Juneteenth Celebrates History and Community - KWES NewsWest 9 / Midland, Odessa, Big Spring, TX: newswest9.com |

Juneteenth Celebrates History and Community

By Cierra Putman
NewsWest 9

MIDLAND - Hundreds of West Texans spent Saturday celebrating and remembering when thousands of Texas slaves learned they were free.

At this year's Juneteenth celebration in Midland, tons of people were ready to talk about what the holiday means to them.

"That's actually where it comes from celebrating our freedom here in Texas," Ralph Henson said.

Two and a half years after President Abraham Lincoln's Emancipation Proclamation, slaves in Texas finally learned they were free.

Now each year, the Tall City Lions Club hosts a Juneteenth celebration in remembrance and each year families gather to celebrate.

"There was one time where I didn't make it back for 19 years," Bobby White said. "But for the last 6 years, I've made it every year back every time."

Bobby White is a son of Midland who now lives in California.

For him and many others who've moved away, they just feel compelled to return on June 19. Looking around Washington Park, it's clear Juneteenth is both a celebration of history and community.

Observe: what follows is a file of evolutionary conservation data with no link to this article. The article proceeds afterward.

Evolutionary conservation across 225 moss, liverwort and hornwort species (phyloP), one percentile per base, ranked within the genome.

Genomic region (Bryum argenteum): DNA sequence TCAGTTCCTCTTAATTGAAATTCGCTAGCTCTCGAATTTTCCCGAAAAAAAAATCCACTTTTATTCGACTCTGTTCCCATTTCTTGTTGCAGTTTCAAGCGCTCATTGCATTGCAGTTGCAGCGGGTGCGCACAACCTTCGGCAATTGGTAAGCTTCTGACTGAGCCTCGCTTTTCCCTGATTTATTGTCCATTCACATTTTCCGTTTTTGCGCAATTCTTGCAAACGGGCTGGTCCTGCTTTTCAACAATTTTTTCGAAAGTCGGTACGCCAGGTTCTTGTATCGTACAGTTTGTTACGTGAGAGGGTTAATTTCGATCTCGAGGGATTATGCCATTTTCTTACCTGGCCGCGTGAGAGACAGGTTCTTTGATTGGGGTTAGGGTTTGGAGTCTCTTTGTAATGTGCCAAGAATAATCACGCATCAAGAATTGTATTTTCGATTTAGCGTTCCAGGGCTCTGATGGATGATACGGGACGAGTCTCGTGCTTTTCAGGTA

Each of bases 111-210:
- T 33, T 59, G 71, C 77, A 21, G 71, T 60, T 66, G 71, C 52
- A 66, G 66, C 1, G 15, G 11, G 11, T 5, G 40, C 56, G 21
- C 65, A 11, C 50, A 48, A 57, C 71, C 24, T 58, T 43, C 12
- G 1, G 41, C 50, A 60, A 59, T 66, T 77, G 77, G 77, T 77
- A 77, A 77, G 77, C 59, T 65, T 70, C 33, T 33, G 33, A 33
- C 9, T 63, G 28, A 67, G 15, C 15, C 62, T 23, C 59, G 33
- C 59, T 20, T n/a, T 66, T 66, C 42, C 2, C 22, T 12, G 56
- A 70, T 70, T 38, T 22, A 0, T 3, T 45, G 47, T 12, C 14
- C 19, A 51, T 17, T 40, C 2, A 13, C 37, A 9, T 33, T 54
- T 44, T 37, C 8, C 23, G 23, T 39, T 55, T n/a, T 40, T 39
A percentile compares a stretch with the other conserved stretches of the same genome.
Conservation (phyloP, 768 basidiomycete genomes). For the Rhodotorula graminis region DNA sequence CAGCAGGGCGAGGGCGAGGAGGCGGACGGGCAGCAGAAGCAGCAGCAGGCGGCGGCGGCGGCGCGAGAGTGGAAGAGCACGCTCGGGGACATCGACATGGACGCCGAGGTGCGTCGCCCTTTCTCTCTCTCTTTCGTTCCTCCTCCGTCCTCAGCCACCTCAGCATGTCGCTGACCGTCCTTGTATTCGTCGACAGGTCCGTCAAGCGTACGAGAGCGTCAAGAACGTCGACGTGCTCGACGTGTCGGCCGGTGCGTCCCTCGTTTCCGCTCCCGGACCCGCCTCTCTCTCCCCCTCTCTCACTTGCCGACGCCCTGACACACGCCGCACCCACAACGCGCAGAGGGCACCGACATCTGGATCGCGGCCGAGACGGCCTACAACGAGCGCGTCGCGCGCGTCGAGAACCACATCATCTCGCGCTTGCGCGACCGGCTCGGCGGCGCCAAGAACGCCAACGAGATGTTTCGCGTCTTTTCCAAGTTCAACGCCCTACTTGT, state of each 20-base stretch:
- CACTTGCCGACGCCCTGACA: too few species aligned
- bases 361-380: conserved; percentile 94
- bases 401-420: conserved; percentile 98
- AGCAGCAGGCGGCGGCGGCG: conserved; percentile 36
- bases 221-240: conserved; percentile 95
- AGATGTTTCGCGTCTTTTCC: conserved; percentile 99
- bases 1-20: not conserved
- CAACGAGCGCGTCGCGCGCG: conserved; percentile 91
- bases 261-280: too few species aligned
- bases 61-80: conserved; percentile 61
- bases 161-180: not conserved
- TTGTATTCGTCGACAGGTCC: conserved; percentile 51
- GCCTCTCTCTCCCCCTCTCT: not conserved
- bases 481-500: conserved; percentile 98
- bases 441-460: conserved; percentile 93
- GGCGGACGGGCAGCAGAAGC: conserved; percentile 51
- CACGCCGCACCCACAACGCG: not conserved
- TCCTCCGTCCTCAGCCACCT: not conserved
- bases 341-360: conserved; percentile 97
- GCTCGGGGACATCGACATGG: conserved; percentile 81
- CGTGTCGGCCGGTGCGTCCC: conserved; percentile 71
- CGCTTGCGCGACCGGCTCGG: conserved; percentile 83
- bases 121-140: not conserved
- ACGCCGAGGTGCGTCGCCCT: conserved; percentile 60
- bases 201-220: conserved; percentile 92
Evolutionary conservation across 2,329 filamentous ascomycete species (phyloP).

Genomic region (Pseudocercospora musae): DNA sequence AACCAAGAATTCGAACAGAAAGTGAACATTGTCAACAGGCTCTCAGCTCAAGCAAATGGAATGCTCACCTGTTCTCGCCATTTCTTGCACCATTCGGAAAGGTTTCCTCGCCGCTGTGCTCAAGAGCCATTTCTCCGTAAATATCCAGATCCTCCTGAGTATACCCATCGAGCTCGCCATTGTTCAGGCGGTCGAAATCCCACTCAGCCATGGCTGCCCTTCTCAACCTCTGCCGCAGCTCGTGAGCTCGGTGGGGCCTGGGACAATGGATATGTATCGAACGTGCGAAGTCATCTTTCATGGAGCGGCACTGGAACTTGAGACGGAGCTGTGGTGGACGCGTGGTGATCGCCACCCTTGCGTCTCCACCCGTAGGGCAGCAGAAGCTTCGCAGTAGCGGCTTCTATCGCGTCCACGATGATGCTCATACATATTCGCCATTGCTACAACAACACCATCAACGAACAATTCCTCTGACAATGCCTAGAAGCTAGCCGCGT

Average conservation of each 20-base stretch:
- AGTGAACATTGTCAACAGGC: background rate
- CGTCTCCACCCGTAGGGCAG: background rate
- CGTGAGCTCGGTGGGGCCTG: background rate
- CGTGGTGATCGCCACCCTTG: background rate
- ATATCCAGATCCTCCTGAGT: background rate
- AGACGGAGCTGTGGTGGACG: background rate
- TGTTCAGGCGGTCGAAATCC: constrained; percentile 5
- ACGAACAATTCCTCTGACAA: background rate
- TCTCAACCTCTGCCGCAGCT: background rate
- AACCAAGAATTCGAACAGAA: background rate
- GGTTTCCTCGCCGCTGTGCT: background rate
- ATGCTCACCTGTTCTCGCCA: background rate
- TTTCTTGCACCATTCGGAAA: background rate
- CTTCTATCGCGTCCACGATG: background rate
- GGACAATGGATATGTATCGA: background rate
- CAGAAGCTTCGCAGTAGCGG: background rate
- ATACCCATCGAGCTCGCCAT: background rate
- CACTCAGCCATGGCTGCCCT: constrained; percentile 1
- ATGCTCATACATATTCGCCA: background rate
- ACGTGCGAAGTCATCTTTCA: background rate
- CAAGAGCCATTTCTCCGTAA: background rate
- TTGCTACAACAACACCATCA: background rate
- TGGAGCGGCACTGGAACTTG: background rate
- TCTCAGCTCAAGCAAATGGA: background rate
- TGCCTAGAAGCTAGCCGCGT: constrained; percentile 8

"I came to celebrate with God and have all the good times with my family," Braeden Chambers said.

"For the people you know see everybody. It's about having fun today," Don Smith said.

"I think it's something like a family reunion, just to see new people and people coming from out of town," Jaime Taylor said. "So, it's good to be around people and just be peaceful."

While the young enjoy the social aspect of the day, the older generations do their best to make sure history isn't forgotten.

"It's a celebration of the ending of slavery which was the Emancipation Proclamation," Morris Williams said. "And a lot of younger people really don't know that it's a celebration of being free and an American."

Over the years, they say more and more people turn out to celebrate.

"More recognition from more people and other races," White said. "It's a family tradition unlike any other if you're a Texan."

Powered by Frankly